The aim is to develop well-rounded individuals, with the confidence and ability to reach their true potential, whatever their dream career.
The cultural offer in Stamford is also thriving and the Stamford Arts Centre is one venue that continues to go from strength to strength. Housed in an eighteenth-century building, the Arts Centre comprises a 166-seat theatre, cinema, ballroom, gallery and coffee shop.
Ben Reynolds, a member of the Centre’s marketing team, said: “We have two bars, including a Cellar Bar where we host regular comedy nights, and our poetry nights are very popular.”
The offer at the Centre is broad with everything from experimental theatre to workshops for the arts, from fine art to dance. As an independent cinema, the Arts Centre shows a wide variety of movies. For its upcoming Tibetan season, there will be a screening of Frank Capra’s classic Lost Horizon.
“I also run cinema shows in the Cellar Bar, supported by the BFI, which are very popular,” added Ben.
In the theatre you will be treated to everything from musicals to productions catered especially to children, such as Sidney’s Shed, which is aimed at 5-12 year olds.
“You can catch The Moonlighters featuring Helen on 29th June. This is a quartet which plays smooth jazz tunes and songs from the Great American Songbook,” said Ben.
“We also host Music in Quiet Places in churches in the South Kesteven area, all over – in little villages, out in the community – bringing [people] beautiful music in beautiful venues.”
Just outside Stamford, but very much associated with the town is Burghley House, a grand sixteenth-century country house set in acres of glorious parkland. Like other stately homes, Burghley is open to the public and offers a wealth of fascinating history for visitors to delve into.
It has diversified to offer a series of popular events to draw the crowds too. And of course, Burghley Horse Trials (30th August – 2nd September) will, once again, be a highlight on the county’s calendar.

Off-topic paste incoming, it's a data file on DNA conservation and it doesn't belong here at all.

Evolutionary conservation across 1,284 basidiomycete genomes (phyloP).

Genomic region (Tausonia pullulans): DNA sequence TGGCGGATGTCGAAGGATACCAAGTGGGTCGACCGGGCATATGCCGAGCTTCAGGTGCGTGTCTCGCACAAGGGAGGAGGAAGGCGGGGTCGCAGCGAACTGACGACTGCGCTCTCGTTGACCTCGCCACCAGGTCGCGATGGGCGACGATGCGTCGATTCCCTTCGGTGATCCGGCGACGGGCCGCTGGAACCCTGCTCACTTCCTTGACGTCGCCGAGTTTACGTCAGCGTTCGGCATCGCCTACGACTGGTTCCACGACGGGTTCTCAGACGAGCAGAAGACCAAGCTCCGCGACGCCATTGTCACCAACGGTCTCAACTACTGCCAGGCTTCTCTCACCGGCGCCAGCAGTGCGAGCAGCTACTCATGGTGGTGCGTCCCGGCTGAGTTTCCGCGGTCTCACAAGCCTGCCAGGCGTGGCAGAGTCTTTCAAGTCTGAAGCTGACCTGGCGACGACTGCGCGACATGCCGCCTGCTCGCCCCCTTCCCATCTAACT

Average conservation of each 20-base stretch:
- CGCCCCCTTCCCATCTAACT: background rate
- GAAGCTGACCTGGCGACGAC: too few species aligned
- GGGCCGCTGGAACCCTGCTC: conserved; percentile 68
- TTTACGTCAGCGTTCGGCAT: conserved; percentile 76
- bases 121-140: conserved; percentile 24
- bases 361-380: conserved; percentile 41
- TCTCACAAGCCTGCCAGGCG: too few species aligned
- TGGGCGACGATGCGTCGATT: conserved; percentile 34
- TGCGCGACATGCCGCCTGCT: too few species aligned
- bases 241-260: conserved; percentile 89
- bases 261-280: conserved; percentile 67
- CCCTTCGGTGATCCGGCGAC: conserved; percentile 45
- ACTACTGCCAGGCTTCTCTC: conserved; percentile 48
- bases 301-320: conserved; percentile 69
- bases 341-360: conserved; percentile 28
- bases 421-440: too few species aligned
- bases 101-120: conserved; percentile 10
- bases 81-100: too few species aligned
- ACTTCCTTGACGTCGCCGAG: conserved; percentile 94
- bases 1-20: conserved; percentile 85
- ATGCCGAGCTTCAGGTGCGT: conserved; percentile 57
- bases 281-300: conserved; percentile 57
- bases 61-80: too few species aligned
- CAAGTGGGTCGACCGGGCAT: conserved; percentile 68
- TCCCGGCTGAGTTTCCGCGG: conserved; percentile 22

Other attractions to look out for this coming summer are its five-day Film Festival, an open-air event where you can picnic on the lawns and enjoy favourites such as Top Gun, The Great Gatsby and for the younger members of the family, The Lion King and Paddington.
Also new for this year is the Otherworldy sculpture exhibition in the grounds which explores the surreal, strange, magical, cosmic and interplanetary. This exhibition runs until October and amongst the exhibits is a lifesize, seventeen-metre-long depiction of Kylo Ren’s TIE Silencer from Star Wars created by Colin Furze, a YouTube super inventor.
Music events feature strongly at Burghley with the Magic of Motown and the Battle Proms Concert among the popular listings on the programme.
Shakespeare fans can enjoy plays by the Bard performed in the open-air setting of Tolethorpe Hall, near Stamford. This year’s performances include The Merchant of Venice and The Merry Wives of Windsor. The Hall’s origins date back 800 years and its grounds make for a marvellous and atmospheric setting.
For some, no visit to Stamford would be complete without popping into the historic George Hotel for refreshment. Thought to be around 1,000 years old, this is one of the country’s best coaching inns and is a delightful place to enjoy afternoon tea, dine in the oak-panelled restaurant, or stay in one of the hotel’s upscale rooms while you visit the town and surrounding countryside.
SIMPLIFYING LEGAL SERVICES
Local law firm Hegarty Solicitors, based in Stamford, Oakham and Peterborough has launched a new website with the aim of demystifying legal services.
The new Hegarty Solicitors website features legal guides, frequently asked questions and information to help explain and simplify legal services.
Laura Charnley, marketing manager at Hegarty Solicitors commented: “Language used in legal services can often be unfamiliar and processes may seem complex, therefore a key focus in designing our new website was enabling local people to access legal information in an easy, informative way.
“Our new website features a range of frequently asked legal questions, alongside guides to legal services to help explain these processes. Our guides use plain English to explain what will happen at each step along the way, whether that be a conveyancing matter, divorce, writing a will or many other common legal matters.